Veterinarians taking blood sample from a cat in a veterinary clinic. Doctor holding needle and two female technicians assist
(Picture Credit: Dalibor Cerskov/Getty Images)

Hypopituitarism In Cats: Symptoms, Causes, & Treatments

Hypopituitarism in cats is a medical condition that involves a cat’s pituitary gland being unable to produce enough of certain types of hormones.

It can result in a wide range of symptoms, including head pain, mental issues, and head pressing.

If you see signs that your cat might be suffering from a hormonal issue, then you must consult your veterinarian for a proper diagnosis and advice. Here’s what you should know about the symptoms, causes, and treatments of hypopituitarism in cats.

Symptoms Of Hypopituitarism In Cats

Hypopituitarism in cats can produce a variety of symptoms depending on which specific hormones are affected.

Some of the most commonly seen symptoms include:

  • Mental issues
  • Vision problems
  • Head pressing
  • Head pain
  • Alopecia
  • Areas of the skin becoming darker
  • Urinating more often
  • Skin becoming thinner

Causes Of Hypopituitarism In Cats

Veterinarian team doctors examining cat in the clinic.
(Picture Credit: dardespot/Getty Images)

The cause of hypopituitarism in cats can be any of a number of things. Some of the most common causes include:

  • Deficient growth hormones
  • Trauma
  • Receiving radiotherapy
  • Cystic tumors
  • Congenital factors
  • Cushing’s disease
  • Pituitary tumors

Veterinary Treatments

If you worry that your cat is developing hypopituitarism, then your veterinarian will want to carry out a full physical examination of your kitty. They’ll also conduct comprehensive blood tests. In many cases, blood work is the most accurate way to detect a case.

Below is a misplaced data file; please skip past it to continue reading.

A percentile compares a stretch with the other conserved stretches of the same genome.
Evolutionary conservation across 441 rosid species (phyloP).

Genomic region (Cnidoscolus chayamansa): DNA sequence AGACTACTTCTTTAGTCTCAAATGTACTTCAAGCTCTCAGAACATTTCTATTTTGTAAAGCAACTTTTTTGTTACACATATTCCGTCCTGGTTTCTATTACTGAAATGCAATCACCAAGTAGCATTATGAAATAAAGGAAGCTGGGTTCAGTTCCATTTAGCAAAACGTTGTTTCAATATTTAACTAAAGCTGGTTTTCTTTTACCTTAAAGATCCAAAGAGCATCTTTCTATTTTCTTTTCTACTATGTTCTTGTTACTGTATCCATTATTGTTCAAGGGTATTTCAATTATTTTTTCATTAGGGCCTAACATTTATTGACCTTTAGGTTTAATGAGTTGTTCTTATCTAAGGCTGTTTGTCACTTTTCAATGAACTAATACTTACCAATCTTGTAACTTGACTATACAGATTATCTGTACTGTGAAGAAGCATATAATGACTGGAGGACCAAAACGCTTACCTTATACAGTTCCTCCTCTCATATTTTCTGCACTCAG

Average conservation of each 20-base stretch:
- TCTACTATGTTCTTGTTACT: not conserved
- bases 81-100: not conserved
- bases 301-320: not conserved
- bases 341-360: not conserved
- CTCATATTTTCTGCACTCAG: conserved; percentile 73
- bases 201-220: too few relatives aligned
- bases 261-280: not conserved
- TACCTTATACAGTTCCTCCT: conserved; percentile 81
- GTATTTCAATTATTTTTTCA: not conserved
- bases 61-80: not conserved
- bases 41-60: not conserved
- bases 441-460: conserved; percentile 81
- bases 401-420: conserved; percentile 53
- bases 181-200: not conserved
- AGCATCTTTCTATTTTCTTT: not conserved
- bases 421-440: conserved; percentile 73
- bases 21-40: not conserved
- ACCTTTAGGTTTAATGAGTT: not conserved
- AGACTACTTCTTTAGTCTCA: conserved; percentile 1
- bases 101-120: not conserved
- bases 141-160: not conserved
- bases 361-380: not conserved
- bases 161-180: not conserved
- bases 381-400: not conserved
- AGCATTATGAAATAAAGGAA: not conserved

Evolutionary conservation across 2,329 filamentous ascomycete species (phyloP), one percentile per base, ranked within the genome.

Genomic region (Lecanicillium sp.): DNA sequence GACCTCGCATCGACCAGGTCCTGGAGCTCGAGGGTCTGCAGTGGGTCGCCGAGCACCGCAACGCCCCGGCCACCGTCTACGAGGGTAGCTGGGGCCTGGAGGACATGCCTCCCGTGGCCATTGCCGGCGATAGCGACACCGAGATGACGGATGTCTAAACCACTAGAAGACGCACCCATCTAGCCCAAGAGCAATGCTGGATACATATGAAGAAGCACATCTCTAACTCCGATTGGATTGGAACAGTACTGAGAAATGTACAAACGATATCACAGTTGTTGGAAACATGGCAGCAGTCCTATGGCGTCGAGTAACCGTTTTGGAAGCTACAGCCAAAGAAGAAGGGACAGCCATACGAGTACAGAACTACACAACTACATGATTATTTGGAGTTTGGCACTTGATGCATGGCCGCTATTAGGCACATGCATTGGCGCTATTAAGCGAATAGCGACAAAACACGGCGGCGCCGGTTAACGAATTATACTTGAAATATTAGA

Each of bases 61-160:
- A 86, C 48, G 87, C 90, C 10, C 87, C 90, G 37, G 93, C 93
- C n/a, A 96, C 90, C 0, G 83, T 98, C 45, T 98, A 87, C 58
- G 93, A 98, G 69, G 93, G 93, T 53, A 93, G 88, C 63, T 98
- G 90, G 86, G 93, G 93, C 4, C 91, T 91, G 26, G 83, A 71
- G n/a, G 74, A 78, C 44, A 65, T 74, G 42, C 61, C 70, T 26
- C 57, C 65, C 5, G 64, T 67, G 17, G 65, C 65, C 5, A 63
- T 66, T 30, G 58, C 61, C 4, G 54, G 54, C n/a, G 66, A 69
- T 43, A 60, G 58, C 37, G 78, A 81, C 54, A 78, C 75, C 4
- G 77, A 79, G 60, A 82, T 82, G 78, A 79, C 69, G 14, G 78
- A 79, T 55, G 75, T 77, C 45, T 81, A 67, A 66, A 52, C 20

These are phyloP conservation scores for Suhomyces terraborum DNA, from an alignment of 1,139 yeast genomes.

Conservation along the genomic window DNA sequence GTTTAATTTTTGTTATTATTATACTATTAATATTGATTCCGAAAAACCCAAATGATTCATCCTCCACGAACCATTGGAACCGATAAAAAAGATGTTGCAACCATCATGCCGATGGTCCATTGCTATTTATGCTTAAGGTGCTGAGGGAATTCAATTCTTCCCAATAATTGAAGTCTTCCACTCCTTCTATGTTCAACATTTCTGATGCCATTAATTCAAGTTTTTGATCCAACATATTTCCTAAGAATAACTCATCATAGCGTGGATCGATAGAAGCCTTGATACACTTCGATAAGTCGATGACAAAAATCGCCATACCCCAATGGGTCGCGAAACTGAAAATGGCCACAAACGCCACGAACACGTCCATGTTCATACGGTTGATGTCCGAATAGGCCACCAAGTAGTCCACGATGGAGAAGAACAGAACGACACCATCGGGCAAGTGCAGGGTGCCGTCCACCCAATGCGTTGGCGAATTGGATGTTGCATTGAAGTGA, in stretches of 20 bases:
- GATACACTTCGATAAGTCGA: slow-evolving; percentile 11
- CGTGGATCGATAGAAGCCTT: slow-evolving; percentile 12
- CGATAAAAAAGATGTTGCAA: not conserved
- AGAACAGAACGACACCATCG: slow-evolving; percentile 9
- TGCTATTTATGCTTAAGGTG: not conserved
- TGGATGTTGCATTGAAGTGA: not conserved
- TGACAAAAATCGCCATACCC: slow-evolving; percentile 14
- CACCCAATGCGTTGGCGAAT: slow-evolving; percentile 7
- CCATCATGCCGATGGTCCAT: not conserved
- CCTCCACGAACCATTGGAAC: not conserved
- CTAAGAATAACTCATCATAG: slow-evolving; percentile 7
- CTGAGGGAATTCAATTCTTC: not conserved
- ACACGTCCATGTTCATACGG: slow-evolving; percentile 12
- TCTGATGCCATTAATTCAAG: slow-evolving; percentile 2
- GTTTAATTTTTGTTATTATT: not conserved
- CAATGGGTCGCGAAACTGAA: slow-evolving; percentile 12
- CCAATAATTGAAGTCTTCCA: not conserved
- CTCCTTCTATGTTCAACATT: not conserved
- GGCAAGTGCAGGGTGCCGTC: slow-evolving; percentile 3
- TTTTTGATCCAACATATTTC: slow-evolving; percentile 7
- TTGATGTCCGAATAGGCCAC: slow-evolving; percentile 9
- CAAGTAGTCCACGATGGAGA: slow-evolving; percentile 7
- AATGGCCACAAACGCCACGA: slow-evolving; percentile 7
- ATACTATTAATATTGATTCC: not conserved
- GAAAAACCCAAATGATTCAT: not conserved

Additionally, your vet will want to ask about any circumstances that could have possibly brought on the condition. For example, they may ask whether or not your cat has suffered from trauma.

Treatment generally happens on an outpatient basis. The use of growth hormone supplements can also be effective, and vets often prescribe these over the course of four to six weeks. The health of your cat’s coat may see improvement after six to eight weeks.

As always, if your vet prescribes your feline any medicine or supplements, then it is essential that you stick to the precise dosage and frequency instructions along with completing the full course of treatment.

Your cat will need follow-up vet visits so that your vet can monitor their blood and urinary glucose concentration. Depending on which hormones are affected by your cat’s condition, the long-term prognosis may be poor due to the importance of these hormones for the body.

Has your cat developed hypopituitarism? How are you and your vet managing the condition? Tell us all about it in the comments below.

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